• Drift.com
You can’t get this data manually but you can use other hacks to identify intent. For example, you can use Google Alerts to inform you when a company gets funding, hires a new CTO, installs a new technology, partners up with someone, etc. — anything that you believe would be relevant to your product.

How to build a free lead-list for cold email outreach?

If you Google up “how to get contacts for the cold email outreach campaign” you might end up with recommendations like:
  • create a lead magnet
  • start broadcasting a newsletter
  • host a free online event and get sign ups
Though all these methods are great for building your mailing list, they have nothing to do with cold email outreach!
Remember: cold outreach is sending emails to total strangers that had NOT opted in to receive anything from you.
Yes, newsletters, events and lead magnets are great for outbound marketing, they can’t be considered to be a part of cold outreach campaign.
The emails you will get through sign up forms would be a part of your emailing campaigns, transactional emails, content marketing campaigns — you pick it. But they definitely won’t be cold.
The basic and the most popular tactics everyone uses to get emails without spending a cent on it is manual LinkedIn search.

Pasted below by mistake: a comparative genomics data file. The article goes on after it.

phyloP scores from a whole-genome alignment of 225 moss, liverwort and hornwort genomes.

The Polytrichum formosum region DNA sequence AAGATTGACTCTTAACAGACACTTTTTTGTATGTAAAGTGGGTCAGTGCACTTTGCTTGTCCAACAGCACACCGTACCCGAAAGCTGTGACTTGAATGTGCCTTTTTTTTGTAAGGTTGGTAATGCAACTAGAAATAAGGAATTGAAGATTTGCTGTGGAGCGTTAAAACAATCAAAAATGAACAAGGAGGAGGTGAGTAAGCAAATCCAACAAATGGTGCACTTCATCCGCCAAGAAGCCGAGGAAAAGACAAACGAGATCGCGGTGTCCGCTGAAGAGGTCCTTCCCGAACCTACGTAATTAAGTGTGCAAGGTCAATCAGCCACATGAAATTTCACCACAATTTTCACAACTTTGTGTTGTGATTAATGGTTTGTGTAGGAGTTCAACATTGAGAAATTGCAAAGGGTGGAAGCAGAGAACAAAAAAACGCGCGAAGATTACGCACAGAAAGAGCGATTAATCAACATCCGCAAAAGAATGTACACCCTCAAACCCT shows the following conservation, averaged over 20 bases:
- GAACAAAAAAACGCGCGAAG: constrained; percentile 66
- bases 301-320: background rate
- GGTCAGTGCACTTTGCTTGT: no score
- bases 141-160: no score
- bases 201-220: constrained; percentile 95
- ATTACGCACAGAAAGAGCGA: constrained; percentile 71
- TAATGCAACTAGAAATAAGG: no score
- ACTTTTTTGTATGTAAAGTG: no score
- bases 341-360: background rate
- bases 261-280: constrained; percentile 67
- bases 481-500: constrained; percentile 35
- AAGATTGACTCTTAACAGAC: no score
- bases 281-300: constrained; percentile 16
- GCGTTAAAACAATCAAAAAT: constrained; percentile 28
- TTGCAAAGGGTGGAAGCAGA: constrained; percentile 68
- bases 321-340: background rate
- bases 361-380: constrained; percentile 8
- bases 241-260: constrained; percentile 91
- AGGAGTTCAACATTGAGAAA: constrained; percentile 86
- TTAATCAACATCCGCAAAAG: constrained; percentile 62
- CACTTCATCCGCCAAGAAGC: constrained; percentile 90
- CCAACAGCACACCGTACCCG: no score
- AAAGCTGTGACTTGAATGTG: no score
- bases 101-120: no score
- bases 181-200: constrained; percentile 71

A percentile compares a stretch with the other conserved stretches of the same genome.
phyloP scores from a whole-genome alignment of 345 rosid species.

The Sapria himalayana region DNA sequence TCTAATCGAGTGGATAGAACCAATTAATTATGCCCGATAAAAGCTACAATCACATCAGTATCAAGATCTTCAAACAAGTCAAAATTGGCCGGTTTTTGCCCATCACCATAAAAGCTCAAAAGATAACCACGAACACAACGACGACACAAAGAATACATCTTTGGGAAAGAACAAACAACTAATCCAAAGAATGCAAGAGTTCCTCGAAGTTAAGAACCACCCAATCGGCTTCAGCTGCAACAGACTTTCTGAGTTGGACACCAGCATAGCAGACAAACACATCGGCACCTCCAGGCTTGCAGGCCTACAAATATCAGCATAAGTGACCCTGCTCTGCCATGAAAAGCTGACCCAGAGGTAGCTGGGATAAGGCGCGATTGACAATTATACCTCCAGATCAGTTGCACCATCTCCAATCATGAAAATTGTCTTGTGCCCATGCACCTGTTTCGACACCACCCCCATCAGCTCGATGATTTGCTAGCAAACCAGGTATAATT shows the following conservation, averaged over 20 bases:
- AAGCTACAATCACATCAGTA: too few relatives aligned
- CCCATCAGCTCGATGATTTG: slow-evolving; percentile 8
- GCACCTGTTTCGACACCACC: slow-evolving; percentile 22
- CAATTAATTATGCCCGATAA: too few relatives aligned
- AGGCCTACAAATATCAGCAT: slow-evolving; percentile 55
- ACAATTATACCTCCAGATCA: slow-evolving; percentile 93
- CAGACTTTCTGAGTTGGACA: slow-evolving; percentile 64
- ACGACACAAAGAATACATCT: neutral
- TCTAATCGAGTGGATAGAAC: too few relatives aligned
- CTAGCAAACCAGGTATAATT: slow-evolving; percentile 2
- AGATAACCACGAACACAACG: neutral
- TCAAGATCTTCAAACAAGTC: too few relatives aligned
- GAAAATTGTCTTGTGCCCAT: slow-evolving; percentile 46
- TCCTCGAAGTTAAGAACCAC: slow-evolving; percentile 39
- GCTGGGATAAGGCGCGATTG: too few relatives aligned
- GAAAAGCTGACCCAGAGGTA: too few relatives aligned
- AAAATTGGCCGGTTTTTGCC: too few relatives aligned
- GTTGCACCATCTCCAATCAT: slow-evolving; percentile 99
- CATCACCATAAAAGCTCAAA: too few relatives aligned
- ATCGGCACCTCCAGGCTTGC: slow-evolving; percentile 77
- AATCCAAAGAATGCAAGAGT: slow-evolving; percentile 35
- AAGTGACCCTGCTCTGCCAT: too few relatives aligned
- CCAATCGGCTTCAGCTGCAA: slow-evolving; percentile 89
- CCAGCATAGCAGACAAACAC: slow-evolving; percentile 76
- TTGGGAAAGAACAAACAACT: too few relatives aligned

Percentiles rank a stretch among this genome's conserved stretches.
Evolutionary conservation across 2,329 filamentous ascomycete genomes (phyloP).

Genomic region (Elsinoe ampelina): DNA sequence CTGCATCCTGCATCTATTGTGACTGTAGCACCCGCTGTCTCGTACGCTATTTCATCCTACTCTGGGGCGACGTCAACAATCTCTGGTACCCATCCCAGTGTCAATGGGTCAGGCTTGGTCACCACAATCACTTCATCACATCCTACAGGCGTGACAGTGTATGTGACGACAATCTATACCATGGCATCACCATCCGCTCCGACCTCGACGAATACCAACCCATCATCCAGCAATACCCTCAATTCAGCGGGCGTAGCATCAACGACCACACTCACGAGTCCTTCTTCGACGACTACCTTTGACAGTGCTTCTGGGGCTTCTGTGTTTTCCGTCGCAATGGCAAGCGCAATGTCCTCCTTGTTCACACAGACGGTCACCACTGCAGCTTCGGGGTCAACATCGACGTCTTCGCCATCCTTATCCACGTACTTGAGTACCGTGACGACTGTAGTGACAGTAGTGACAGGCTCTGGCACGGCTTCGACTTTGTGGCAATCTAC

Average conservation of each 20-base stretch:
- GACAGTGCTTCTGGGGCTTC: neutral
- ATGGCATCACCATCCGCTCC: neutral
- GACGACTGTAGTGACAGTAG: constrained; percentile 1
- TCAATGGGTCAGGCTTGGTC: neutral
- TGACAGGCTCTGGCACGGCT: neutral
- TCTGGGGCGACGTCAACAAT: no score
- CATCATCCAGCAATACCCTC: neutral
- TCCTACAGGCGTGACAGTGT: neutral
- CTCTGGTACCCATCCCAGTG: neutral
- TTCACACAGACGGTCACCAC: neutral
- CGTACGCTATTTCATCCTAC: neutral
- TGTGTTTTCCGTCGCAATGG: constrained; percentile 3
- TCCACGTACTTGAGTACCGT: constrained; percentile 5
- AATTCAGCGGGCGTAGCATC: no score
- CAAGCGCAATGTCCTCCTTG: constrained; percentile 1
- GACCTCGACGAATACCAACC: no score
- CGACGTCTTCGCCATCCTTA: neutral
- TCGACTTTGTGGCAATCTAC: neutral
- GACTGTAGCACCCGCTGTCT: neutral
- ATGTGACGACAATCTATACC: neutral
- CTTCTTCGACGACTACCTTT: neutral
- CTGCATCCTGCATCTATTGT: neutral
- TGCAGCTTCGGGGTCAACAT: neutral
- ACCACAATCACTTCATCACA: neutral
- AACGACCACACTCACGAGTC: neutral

Yes, it will take a lot of your time. But you will end up with a very clean and relevant list. And the next step — creating a compelling message will be so much easier.
Vukasin Vukosavljevic (Vuk), former head of growth in Lemlist explains how his personal data-driven approach to email list building looks like.
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It all starts with profiling

Step 1 — build your perfect customer profile

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Step 2 - Demand research

  • Does this perfect customer even look for solution you’re about to offer?
  • If they do — how do they phrase the search?
  • What pain points do they google up?
  • How often? Is there a visible search volume?
All these data points can provide a valuable insights on the roles and keywords you would use when you go to LinkedIn.
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Step 3 - Go to LinkedIn

and search relevant roles or people who use the identified relevant keywords in their posts
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Step 4 - Analyze

every account, aside from the email
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You can also get the details of other people who work in the same company and might be more relevant to you.